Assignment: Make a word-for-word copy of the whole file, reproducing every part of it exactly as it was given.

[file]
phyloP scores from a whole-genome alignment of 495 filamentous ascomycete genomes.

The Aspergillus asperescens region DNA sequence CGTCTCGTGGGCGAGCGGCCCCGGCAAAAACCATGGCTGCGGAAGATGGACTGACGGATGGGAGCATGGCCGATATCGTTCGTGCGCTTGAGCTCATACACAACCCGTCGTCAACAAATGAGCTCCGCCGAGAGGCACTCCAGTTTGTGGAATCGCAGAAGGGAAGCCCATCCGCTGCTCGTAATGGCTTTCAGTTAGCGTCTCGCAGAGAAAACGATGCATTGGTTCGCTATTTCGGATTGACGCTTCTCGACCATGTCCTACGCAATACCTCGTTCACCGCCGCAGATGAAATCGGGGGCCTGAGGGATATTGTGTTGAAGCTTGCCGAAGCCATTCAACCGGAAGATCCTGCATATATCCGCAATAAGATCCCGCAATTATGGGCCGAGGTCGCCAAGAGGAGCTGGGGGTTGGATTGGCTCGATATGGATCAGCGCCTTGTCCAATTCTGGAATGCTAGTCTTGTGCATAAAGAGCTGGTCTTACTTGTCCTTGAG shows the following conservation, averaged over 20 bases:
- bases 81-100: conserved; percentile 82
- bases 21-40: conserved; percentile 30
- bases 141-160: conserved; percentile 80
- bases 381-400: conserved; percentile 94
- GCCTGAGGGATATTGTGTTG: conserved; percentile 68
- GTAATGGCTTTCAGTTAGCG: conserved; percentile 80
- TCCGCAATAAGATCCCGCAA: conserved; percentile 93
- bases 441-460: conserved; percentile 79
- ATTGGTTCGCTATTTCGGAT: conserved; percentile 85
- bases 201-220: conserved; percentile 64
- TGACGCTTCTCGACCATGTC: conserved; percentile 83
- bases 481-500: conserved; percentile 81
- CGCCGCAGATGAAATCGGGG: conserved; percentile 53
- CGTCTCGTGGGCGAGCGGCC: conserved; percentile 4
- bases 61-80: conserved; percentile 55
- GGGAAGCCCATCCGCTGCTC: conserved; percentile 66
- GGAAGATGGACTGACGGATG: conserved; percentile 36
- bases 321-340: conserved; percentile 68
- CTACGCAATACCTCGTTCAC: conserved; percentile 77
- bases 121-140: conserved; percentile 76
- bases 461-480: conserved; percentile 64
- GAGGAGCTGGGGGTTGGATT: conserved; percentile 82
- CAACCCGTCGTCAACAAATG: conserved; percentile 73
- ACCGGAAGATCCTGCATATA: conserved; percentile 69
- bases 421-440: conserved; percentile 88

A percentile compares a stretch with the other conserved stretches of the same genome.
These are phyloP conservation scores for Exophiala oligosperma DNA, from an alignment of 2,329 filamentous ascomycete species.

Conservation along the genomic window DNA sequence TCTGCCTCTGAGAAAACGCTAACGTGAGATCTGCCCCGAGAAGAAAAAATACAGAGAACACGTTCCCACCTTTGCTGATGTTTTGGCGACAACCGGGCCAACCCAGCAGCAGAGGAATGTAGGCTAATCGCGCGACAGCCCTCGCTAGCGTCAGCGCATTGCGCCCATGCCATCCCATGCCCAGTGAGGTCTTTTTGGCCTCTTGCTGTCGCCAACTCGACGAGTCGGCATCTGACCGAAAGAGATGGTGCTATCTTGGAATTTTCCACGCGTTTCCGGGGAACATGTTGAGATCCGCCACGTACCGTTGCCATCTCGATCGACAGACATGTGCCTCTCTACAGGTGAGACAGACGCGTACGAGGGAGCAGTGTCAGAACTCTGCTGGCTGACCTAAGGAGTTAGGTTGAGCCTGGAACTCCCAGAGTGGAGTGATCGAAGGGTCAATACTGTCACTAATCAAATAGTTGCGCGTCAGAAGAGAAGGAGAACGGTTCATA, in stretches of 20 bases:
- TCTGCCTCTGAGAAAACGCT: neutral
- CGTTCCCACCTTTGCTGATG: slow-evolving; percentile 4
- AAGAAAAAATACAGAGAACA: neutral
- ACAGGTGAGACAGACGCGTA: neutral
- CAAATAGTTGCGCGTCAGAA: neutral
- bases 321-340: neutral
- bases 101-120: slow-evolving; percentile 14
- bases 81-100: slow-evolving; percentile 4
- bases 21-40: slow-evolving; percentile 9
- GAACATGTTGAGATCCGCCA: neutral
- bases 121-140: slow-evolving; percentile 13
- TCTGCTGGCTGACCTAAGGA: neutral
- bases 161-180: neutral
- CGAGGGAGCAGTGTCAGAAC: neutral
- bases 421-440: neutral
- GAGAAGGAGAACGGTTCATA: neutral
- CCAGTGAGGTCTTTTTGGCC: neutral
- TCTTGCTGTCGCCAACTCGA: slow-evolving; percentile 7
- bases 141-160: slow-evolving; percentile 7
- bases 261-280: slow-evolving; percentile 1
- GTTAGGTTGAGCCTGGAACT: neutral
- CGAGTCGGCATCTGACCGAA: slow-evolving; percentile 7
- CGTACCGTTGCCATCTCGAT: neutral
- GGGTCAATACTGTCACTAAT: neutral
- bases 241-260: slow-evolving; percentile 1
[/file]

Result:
phyloP scores from a whole-genome alignment of 495 filamentous ascomycete genomes.

The Aspergillus asperescens region DNA sequence CGTCTCGTGGGCGAGCGGCCCCGGCAAAAACCATGGCTGCGGAAGATGGACTGACGGATGGGAGCATGGCCGATATCGTTCGTGCGCTTGAGCTCATACACAACCCGTCGTCAACAAATGAGCTCCGCCGAGAGGCACTCCAGTTTGTGGAATCGCAGAAGGGAAGCCCATCCGCTGCTCGTAATGGCTTTCAGTTAGCGTCTCGCAGAGAAAACGATGCATTGGTTCGCTATTTCGGATTGACGCTTCTCGACCATGTCCTACGCAATACCTCGTTCACCGCCGCAGATGAAATCGGGGGCCTGAGGGATATTGTGTTGAAGCTTGCCGAAGCCATTCAACCGGAAGATCCTGCATATATCCGCAATAAGATCCCGCAATTATGGGCCGAGGTCGCCAAGAGGAGCTGGGGGTTGGATTGGCTCGATATGGATCAGCGCCTTGTCCAATTCTGGAATGCTAGTCTTGTGCATAAAGAGCTGGTCTTACTTGTCCTTGAG shows the following conservation, averaged over 20 bases:
- bases 81-100: conserved; percentile 82
- bases 21-40: conserved; percentile 30
- bases 141-160: conserved; percentile 80
- bases 381-400: conserved; percentile 94
- GCCTGAGGGATATTGTGTTG: conserved; percentile 68
- GTAATGGCTTTCAGTTAGCG: conserved; percentile 80
- TCCGCAATAAGATCCCGCAA: conserved; percentile 93
- bases 441-460: conserved; percentile 79
- ATTGGTTCGCTATTTCGGAT: conserved; percentile 85
- bases 201-220: conserved; percentile 64
- TGACGCTTCTCGACCATGTC: conserved; percentile 83
- bases 481-500: conserved; percentile 81
- CGCCGCAGATGAAATCGGGG: conserved; percentile 53
- CGTCTCGTGGGCGAGCGGCC: conserved; percentile 4
- bases 61-80: conserved; percentile 55
- GGGAAGCCCATCCGCTGCTC: conserved; percentile 66
- GGAAGATGGACTGACGGATG: conserved; percentile 36
- bases 321-340: conserved; percentile 68
- CTACGCAATACCTCGTTCAC: conserved; percentile 77
- bases 121-140: conserved; percentile 76
- bases 461-480: conserved; percentile 64
- GAGGAGCTGGGGGTTGGATT: conserved; percentile 82
- CAACCCGTCGTCAACAAATG: conserved; percentile 73
- ACCGGAAGATCCTGCATATA: conserved; percentile 69
- bases 421-440: conserved; percentile 88

A percentile compares a stretch with the other conserved stretches of the same genome.
These are phyloP conservation scores for Exophiala oligosperma DNA, from an alignment of 2,329 filamentous ascomycete species.

Conservation along the genomic window DNA sequence TCTGCCTCTGAGAAAACGCTAACGTGAGATCTGCCCCGAGAAGAAAAAATACAGAGAACACGTTCCCACCTTTGCTGATGTTTTGGCGACAACCGGGCCAACCCAGCAGCAGAGGAATGTAGGCTAATCGCGCGACAGCCCTCGCTAGCGTCAGCGCATTGCGCCCATGCCATCCCATGCCCAGTGAGGTCTTTTTGGCCTCTTGCTGTCGCCAACTCGACGAGTCGGCATCTGACCGAAAGAGATGGTGCTATCTTGGAATTTTCCACGCGTTTCCGGGGAACATGTTGAGATCCGCCACGTACCGTTGCCATCTCGATCGACAGACATGTGCCTCTCTACAGGTGAGACAGACGCGTACGAGGGAGCAGTGTCAGAACTCTGCTGGCTGACCTAAGGAGTTAGGTTGAGCCTGGAACTCCCAGAGTGGAGTGATCGAAGGGTCAATACTGTCACTAATCAAATAGTTGCGCGTCAGAAGAGAAGGAGAACGGTTCATA, in stretches of 20 bases:
- TCTGCCTCTGAGAAAACGCT: neutral
- CGTTCCCACCTTTGCTGATG: slow-evolving; percentile 4
- AAGAAAAAATACAGAGAACA: neutral
- ACAGGTGAGACAGACGCGTA: neutral
- CAAATAGTTGCGCGTCAGAA: neutral
- bases 321-340: neutral
- bases 101-120: slow-evolving; percentile 14
- bases 81-100: slow-evolving; percentile 4
- bases 21-40: slow-evolving; percentile 9
- GAACATGTTGAGATCCGCCA: neutral
- bases 121-140: slow-evolving; percentile 13
- TCTGCTGGCTGACCTAAGGA: neutral
- bases 161-180: neutral
- CGAGGGAGCAGTGTCAGAAC: neutral
- bases 421-440: neutral
- GAGAAGGAGAACGGTTCATA: neutral
- CCAGTGAGGTCTTTTTGGCC: neutral
- TCTTGCTGTCGCCAACTCGA: slow-evolving; percentile 7
- bases 141-160: slow-evolving; percentile 7
- bases 261-280: slow-evolving; percentile 1
- GTTAGGTTGAGCCTGGAACT: neutral
- CGAGTCGGCATCTGACCGAA: slow-evolving; percentile 7
- CGTACCGTTGCCATCTCGAT: neutral
- GGGTCAATACTGTCACTAAT: neutral
- bases 241-260: slow-evolving; percentile 1